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Make audiovisual translation a professional communication tool

Audiovisual content

Video becomes more and more important today.

In 2019, 80% of the global web traffic comes from video content. We have seen such media explosion thanks to the development of technology, and to the companies of streaming video companies which offer content upon request all over the world. And new audiovisual content is created every day to meet to the growing demand of viewers.

Even if their primary role is to be visualized, audiovisual content are made to be both heard (audio) and seen (visual).

Video is important for your communication strategy, especially for your international development. It creates a close relationship with your target, it is deemed to be more dynamic, more playful and easier to remember than other formats.

For this, you must therefore think « Audiovisual translation».

Audiovisual translation

Audiovisual translation refers to the transfer of verbal elements of an audiovisual work or an audiovisual product, from one language to another. TV programs, feature-length films, web pages, video games, or even musicals, theatrical performances, are part of the wide range of audiovisual products that require translation. The two main modes of audiovisual translation are dubbing and subtitling.

It is a very good idea to showcase your services to your customers abroad through a video, to translate it and even to include subtitles. But if you rely on your remote cousin’s services because he spent two months on the Côte d’Azur last year and he is computer savvy, and also because you want to reduce your expenses, you may submit a content of poor quality which, instead of serving your professional interests will be harmful to  your image.

Whether you opt for dubbing or subtitling, it is essential to entrust a professional with this work.


Dubbing is to replace the original soundtrack with a soundtrack which has been translated into the target language. This allows the viewer to focus solely on the film without risking to be distracted by the presence of subtitles at the bottom of the screen. This technique was developed in the 1930s, with the onset of the first sound films. It is the most widespread form of audiovisual translation in some countries for historical or even political reasons (under certain dictatorships, in particular, because it allowed the leaders of that day to change dialogs, so as to promote « higher moral values ».

Dubbing may prove to be the best option in the case of: persons with a disability that makes their reading subtitles difficult, with children, or even elderly people. Taking into consideration your target audience will also help you to choose the type of audiovisual translation which is the most appropriate.

This process involves a large number of professionals including actors or dubbers, dubbing directors, sound engineers, etc, and it is therefore complex and expensive. On the other hand, translators are more limited in their choices because of the imperative lip synchronization with the translated text. That being said, there is no good or bad choice as to your prefered form of audiovisual translation because several criteria must be considered, including your budget or the purpose of the video.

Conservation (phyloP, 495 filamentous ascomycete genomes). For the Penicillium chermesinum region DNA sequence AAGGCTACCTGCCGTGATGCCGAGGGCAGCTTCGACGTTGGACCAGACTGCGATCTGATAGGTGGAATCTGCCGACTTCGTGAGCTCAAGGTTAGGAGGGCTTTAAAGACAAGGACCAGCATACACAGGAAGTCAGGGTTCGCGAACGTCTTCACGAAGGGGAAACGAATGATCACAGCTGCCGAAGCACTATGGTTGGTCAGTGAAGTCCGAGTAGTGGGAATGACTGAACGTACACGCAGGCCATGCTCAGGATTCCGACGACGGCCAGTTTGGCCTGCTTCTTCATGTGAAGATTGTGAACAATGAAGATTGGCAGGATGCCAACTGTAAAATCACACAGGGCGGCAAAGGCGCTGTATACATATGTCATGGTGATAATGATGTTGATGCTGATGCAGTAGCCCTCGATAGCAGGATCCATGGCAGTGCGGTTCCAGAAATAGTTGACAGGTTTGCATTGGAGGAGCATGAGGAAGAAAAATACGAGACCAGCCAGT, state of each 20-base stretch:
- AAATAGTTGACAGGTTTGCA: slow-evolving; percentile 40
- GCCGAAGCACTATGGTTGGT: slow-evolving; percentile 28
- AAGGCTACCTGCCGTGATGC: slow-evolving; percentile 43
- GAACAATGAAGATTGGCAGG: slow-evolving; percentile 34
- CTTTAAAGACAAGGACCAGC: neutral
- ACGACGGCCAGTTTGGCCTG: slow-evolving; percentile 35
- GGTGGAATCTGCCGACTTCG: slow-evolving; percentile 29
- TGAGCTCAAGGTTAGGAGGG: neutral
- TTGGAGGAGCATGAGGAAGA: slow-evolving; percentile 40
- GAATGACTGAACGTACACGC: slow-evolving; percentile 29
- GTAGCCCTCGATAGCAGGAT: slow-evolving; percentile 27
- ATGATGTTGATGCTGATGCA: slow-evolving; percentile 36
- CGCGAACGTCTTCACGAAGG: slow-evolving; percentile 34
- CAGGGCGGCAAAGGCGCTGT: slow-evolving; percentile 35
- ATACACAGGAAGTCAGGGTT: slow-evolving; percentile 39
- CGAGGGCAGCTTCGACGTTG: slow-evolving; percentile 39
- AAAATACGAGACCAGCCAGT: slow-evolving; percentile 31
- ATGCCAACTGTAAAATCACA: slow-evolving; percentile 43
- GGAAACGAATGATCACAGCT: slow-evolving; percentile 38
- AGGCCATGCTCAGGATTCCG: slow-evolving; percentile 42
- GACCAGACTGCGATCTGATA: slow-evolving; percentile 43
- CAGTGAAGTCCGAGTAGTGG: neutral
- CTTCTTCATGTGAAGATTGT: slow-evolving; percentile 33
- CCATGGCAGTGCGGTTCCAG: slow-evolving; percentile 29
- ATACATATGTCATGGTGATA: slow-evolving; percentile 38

Subtitling is a much cheaper option than dubbing, because it does not require the intervention of an actor or the use of a recording room. Subtitling consists in incorporating a written text to the screen (subtitles once translated into the target language), to match them approximately with the dialog of actors, and match only to what is said in the video in a synthetic manner which makes the reading easier. It is very present today, even if there are many middlemen between the translator and the channel. Research also shows that subtitles prove to be beneficial for language learning.

On the other hand, subtitles almost gain the entire attention of the viewer, who focuses on the text instead of the film and sometimes can lose some important elements, like for example the movements of the characters. Subtitling must meet some specific technical characteristics as well as certain language rules. Subtitles should usually appear at the bottom of the screen, on two lines maximum, with a specific number of characters by lines, and for a preset period of time. Our reading speed differs from person to person. The subtitles must therefore remain sufficiently visible on the screen so as to allow their reading, but they must also disappear as naturally as possible, alternatively words and images might overlap. Ideally, the viewer must not realize that he/she is  reading. Subtitles are sometimes adapted to a particular audience (as the deaf and hard of hearing people). And their use is also subject to some general language rules, such as capital letters (for titles, for instance, or for a written text which appears on the screen…), the use of italics (the voice of a character who does not appear on screen, for example, or songs…), the use of dashes for the dialogs, etc… They are subject to two major constraints (the space occupied on screen, as well as time), and they must comply, in any case, with a number of codes and best practice manual.

The translation of an audiovisual content is a highly complex task, and some errors can have irredeemable consequences, particularly with uncontrolled sub-contracting as is much the case, unfortunately today, in the film industry.

Hence the importance – as for any other type of translation, of entrusting a professional with the work.

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